Near Death Experience
The near-death experience has become more common as modern medical science has advanced over the past few decades. One of the greatest advances has been in Critical Care Medicine – the ability to take care of the sickest people. These are the ones who might be on life support with artificial ventilators, pacemakers, aortic balloon pumps, and artificial hearts.
Many people now survive illnesses that would have taken their lives only a few short decades ago – the amount of time I have been in clinical medicine. One of the results of these wonderful advances is that some people who were clinically dead now survive with normal neurological function.
Some of these people report “experiences” when they were clinically dead. I have only witnessed very few people who admitted to having a near-death experience, but none of them would discuss what happened to them. But many others have discussed their experiences with physicians worldwide in every culture and with every religious affiliation – even atheists.
There are now many millions of these experiences, with many thousands subjected to scientific scrutiny. Some of this research has been published in the most prestigious scientific peer-reviewed journals as their conclusions are controversial.
Many of these near-death experiences describe an afterlife similar to that portrayed in Scripture, and many agree with each other. Many of these experiences also sometimes vary widely, perhaps describing something from a different perspective. But these experiences of the exhilarating life to come is the common experience of most near-death experience (NDE).
Not all NDE is wonderful and exhilarating, however. Some experiences are horrific, anything but exhilarating, and those rescued from these experiences often transform their lives positively.
Some of this confusion may represent a lack of understanding of what is experienced by most of those with an NDE or how it can be interpreted in light of orthodox Christian understanding.
Many people with NDE may not wish to discuss their experiences, feeling they would be ridiculed. Some Christian denominations and influential evangelical authors outright believe all these experiences are offensive to the Word of God and cannot be accurate. But most NDE experiences confirm the picture Scripture paints about the afterlife but does not add to that which is revealed.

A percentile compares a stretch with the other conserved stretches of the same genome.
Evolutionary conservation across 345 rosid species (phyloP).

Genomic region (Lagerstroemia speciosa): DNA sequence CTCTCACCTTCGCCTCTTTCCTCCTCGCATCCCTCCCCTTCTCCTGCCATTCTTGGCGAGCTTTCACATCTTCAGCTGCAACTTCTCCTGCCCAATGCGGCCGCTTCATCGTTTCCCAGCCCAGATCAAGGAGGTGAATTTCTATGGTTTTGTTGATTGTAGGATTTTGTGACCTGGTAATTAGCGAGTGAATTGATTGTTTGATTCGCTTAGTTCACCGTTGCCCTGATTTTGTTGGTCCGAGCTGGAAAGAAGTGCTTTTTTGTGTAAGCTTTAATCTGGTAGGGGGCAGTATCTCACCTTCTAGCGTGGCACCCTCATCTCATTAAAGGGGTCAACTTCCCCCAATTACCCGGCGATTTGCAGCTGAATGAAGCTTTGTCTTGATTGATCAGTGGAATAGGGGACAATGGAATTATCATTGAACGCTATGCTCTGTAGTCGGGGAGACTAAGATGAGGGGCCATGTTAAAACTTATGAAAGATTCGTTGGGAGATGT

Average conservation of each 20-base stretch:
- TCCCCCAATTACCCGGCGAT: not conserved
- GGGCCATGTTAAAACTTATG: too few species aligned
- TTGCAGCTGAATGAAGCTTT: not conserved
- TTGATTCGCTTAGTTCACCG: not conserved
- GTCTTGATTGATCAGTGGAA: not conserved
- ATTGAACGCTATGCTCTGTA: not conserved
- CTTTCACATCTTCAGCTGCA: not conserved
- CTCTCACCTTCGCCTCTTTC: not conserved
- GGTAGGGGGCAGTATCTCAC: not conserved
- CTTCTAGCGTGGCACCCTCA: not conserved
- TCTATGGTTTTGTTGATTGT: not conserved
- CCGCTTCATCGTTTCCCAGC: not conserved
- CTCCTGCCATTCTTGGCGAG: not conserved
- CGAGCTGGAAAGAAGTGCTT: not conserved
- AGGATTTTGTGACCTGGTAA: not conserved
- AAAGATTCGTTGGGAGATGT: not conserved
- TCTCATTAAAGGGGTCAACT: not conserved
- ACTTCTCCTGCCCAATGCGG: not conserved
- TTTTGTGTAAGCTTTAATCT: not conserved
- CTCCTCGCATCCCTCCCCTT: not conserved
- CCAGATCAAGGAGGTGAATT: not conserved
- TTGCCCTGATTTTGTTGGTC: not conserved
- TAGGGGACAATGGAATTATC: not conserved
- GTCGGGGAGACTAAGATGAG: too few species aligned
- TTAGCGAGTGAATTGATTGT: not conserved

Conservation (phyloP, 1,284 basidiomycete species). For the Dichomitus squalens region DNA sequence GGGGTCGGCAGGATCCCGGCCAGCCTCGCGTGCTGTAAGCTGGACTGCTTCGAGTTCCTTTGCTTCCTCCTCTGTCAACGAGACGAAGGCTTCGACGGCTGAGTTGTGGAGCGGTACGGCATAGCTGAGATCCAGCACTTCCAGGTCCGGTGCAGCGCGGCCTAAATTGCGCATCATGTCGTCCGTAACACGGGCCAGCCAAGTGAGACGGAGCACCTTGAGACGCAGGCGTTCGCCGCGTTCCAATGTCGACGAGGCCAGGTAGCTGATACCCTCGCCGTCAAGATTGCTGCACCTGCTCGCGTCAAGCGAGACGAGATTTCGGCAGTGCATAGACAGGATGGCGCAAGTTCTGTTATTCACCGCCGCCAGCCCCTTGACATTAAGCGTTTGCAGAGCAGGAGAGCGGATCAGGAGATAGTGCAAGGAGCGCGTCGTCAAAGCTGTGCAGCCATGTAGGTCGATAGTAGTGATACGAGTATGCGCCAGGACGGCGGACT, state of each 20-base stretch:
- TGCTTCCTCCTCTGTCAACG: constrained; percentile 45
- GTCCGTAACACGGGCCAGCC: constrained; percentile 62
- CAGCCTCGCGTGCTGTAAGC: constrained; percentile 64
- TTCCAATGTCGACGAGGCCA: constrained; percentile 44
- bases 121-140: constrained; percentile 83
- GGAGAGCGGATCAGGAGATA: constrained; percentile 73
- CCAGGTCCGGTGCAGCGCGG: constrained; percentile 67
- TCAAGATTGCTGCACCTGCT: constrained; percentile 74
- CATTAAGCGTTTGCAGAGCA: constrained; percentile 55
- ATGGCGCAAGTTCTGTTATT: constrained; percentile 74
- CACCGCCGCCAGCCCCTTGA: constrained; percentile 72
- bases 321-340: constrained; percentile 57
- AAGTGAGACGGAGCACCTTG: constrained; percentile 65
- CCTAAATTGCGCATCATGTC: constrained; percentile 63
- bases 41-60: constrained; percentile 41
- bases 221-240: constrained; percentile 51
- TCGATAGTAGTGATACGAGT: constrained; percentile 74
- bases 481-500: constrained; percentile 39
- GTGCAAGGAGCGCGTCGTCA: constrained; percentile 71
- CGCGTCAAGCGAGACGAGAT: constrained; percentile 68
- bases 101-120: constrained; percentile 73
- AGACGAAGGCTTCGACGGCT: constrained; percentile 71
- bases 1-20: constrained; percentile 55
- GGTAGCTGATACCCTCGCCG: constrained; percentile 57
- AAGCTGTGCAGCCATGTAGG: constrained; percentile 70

But study into the NDE has been very fragmentary until recently when it has been subjected to scientific inquiry. It is common, for example, for those with NDE to report witnessing their resuscitation efforts and activity in other parts of the hospital. They report what nurses, physicians, and others in the hospital were doing during their resuscitative efforts and even what drugs were used and where they were stored in the critical care unit. They seem to obtain extraneous knowledge that seems to confirm their experience.
NDE does not supplant or deny what the Scripture says after the afterlife, although sometimes it can be misinterpreted, misunderstood, or not remembered correctly. Many of the stories will be told by those with little to gain from the notoriety they received and, usually, much to lose in their credibility. These include orthopedic surgeons, commercial airline pilots, neurosurgeons, professors, pilots, and engineers. Respected professional people do not usually fabricate stories that could damage their reputation.
There are always charlatans, of course. There are always those who will make up experiences to gain fame and possible fortune by writing a book or appearing on late-night television. But many others – far more than you would imagine – have had such experiences. Most of these experiences are deeply personal and are not revealed or discussed with the family.
Early History of Near-Death Experiences